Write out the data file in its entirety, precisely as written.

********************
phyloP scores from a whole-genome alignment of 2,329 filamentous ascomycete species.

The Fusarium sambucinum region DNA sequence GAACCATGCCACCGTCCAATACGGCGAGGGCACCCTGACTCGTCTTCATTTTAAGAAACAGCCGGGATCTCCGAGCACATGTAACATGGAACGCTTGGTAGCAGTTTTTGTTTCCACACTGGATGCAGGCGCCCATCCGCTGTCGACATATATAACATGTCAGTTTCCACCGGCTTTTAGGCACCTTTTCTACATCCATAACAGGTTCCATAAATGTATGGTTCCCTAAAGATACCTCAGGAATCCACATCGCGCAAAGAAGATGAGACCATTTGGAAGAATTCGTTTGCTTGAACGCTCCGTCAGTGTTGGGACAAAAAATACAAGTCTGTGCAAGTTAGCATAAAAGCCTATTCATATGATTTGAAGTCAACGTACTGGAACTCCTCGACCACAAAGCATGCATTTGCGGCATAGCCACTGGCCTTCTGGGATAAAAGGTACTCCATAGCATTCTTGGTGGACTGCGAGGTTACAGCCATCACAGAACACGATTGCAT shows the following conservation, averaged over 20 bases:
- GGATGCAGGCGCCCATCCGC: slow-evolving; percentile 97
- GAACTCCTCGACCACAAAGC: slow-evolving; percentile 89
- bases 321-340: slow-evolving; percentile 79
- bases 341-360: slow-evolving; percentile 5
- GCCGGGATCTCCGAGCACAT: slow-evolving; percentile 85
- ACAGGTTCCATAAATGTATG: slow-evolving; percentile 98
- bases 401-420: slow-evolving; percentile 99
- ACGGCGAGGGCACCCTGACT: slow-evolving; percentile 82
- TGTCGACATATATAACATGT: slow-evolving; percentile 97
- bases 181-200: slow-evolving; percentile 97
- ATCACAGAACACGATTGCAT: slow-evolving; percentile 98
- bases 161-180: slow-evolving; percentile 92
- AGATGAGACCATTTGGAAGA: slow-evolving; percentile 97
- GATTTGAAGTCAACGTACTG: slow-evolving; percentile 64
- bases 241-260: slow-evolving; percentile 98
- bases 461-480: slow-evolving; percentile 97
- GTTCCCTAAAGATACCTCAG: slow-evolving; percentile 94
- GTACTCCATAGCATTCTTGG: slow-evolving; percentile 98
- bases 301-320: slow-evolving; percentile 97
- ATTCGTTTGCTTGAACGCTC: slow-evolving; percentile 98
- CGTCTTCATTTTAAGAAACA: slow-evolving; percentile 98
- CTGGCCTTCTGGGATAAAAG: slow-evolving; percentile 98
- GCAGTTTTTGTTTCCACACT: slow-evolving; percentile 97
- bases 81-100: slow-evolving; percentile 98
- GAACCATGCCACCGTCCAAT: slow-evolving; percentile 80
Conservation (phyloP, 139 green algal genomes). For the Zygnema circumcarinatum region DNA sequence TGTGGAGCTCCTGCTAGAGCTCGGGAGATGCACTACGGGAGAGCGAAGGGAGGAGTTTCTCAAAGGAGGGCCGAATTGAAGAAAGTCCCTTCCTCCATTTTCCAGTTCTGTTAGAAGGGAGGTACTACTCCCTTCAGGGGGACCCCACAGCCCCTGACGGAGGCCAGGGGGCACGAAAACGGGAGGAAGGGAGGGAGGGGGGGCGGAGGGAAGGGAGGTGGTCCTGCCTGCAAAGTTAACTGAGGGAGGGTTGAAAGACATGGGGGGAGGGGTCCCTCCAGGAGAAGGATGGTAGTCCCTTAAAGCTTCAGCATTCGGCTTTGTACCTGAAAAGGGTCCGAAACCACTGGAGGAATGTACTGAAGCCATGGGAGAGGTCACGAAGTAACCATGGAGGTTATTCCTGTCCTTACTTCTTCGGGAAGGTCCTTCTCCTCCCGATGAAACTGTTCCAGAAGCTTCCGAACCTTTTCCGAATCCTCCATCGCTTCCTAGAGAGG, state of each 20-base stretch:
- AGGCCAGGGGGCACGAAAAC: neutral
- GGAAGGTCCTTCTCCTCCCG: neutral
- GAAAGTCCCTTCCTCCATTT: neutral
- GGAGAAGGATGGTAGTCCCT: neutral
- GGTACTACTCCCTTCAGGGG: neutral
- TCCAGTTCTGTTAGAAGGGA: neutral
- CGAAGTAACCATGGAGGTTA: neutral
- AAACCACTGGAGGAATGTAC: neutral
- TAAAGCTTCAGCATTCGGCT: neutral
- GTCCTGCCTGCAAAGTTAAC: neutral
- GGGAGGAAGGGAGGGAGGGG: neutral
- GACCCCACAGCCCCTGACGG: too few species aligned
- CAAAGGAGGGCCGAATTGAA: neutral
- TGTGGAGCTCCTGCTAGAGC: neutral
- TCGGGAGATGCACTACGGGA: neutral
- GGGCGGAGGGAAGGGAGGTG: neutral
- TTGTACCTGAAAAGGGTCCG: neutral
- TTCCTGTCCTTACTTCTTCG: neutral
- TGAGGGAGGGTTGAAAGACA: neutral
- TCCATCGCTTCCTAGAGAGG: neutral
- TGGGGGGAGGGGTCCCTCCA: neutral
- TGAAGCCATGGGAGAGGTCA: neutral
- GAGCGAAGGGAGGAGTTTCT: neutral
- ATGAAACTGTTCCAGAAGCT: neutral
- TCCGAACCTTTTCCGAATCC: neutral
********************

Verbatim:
phyloP scores from a whole-genome alignment of 2,329 filamentous ascomycete species.

The Fusarium sambucinum region DNA sequence GAACCATGCCACCGTCCAATACGGCGAGGGCACCCTGACTCGTCTTCATTTTAAGAAACAGCCGGGATCTCCGAGCACATGTAACATGGAACGCTTGGTAGCAGTTTTTGTTTCCACACTGGATGCAGGCGCCCATCCGCTGTCGACATATATAACATGTCAGTTTCCACCGGCTTTTAGGCACCTTTTCTACATCCATAACAGGTTCCATAAATGTATGGTTCCCTAAAGATACCTCAGGAATCCACATCGCGCAAAGAAGATGAGACCATTTGGAAGAATTCGTTTGCTTGAACGCTCCGTCAGTGTTGGGACAAAAAATACAAGTCTGTGCAAGTTAGCATAAAAGCCTATTCATATGATTTGAAGTCAACGTACTGGAACTCCTCGACCACAAAGCATGCATTTGCGGCATAGCCACTGGCCTTCTGGGATAAAAGGTACTCCATAGCATTCTTGGTGGACTGCGAGGTTACAGCCATCACAGAACACGATTGCAT shows the following conservation, averaged over 20 bases:
- GGATGCAGGCGCCCATCCGC: slow-evolving; percentile 97
- GAACTCCTCGACCACAAAGC: slow-evolving; percentile 89
- bases 321-340: slow-evolving; percentile 79
- bases 341-360: slow-evolving; percentile 5
- GCCGGGATCTCCGAGCACAT: slow-evolving; percentile 85
- ACAGGTTCCATAAATGTATG: slow-evolving; percentile 98
- bases 401-420: slow-evolving; percentile 99
- ACGGCGAGGGCACCCTGACT: slow-evolving; percentile 82
- TGTCGACATATATAACATGT: slow-evolving; percentile 97
- bases 181-200: slow-evolving; percentile 97
- ATCACAGAACACGATTGCAT: slow-evolving; percentile 98
- bases 161-180: slow-evolving; percentile 92
- AGATGAGACCATTTGGAAGA: slow-evolving; percentile 97
- GATTTGAAGTCAACGTACTG: slow-evolving; percentile 64
- bases 241-260: slow-evolving; percentile 98
- bases 461-480: slow-evolving; percentile 97
- GTTCCCTAAAGATACCTCAG: slow-evolving; percentile 94
- GTACTCCATAGCATTCTTGG: slow-evolving; percentile 98
- bases 301-320: slow-evolving; percentile 97
- ATTCGTTTGCTTGAACGCTC: slow-evolving; percentile 98
- CGTCTTCATTTTAAGAAACA: slow-evolving; percentile 98
- CTGGCCTTCTGGGATAAAAG: slow-evolving; percentile 98
- GCAGTTTTTGTTTCCACACT: slow-evolving; percentile 97
- bases 81-100: slow-evolving; percentile 98
- GAACCATGCCACCGTCCAAT: slow-evolving; percentile 80
Conservation (phyloP, 139 green algal genomes). For the Zygnema circumcarinatum region DNA sequence TGTGGAGCTCCTGCTAGAGCTCGGGAGATGCACTACGGGAGAGCGAAGGGAGGAGTTTCTCAAAGGAGGGCCGAATTGAAGAAAGTCCCTTCCTCCATTTTCCAGTTCTGTTAGAAGGGAGGTACTACTCCCTTCAGGGGGACCCCACAGCCCCTGACGGAGGCCAGGGGGCACGAAAACGGGAGGAAGGGAGGGAGGGGGGGCGGAGGGAAGGGAGGTGGTCCTGCCTGCAAAGTTAACTGAGGGAGGGTTGAAAGACATGGGGGGAGGGGTCCCTCCAGGAGAAGGATGGTAGTCCCTTAAAGCTTCAGCATTCGGCTTTGTACCTGAAAAGGGTCCGAAACCACTGGAGGAATGTACTGAAGCCATGGGAGAGGTCACGAAGTAACCATGGAGGTTATTCCTGTCCTTACTTCTTCGGGAAGGTCCTTCTCCTCCCGATGAAACTGTTCCAGAAGCTTCCGAACCTTTTCCGAATCCTCCATCGCTTCCTAGAGAGG, state of each 20-base stretch:
- AGGCCAGGGGGCACGAAAAC: neutral
- GGAAGGTCCTTCTCCTCCCG: neutral
- GAAAGTCCCTTCCTCCATTT: neutral
- GGAGAAGGATGGTAGTCCCT: neutral
- GGTACTACTCCCTTCAGGGG: neutral
- TCCAGTTCTGTTAGAAGGGA: neutral
- CGAAGTAACCATGGAGGTTA: neutral
- AAACCACTGGAGGAATGTAC: neutral
- TAAAGCTTCAGCATTCGGCT: neutral
- GTCCTGCCTGCAAAGTTAAC: neutral
- GGGAGGAAGGGAGGGAGGGG: neutral
- GACCCCACAGCCCCTGACGG: too few species aligned
- CAAAGGAGGGCCGAATTGAA: neutral
- TGTGGAGCTCCTGCTAGAGC: neutral
- TCGGGAGATGCACTACGGGA: neutral
- GGGCGGAGGGAAGGGAGGTG: neutral
- TTGTACCTGAAAAGGGTCCG: neutral
- TTCCTGTCCTTACTTCTTCG: neutral
- TGAGGGAGGGTTGAAAGACA: neutral
- TCCATCGCTTCCTAGAGAGG: neutral
- TGGGGGGAGGGGTCCCTCCA: neutral
- TGAAGCCATGGGAGAGGTCA: neutral
- GAGCGAAGGGAGGAGTTTCT: neutral
- ATGAAACTGTTCCAGAAGCT: neutral
- TCCGAACCTTTTCCGAATCC: neutral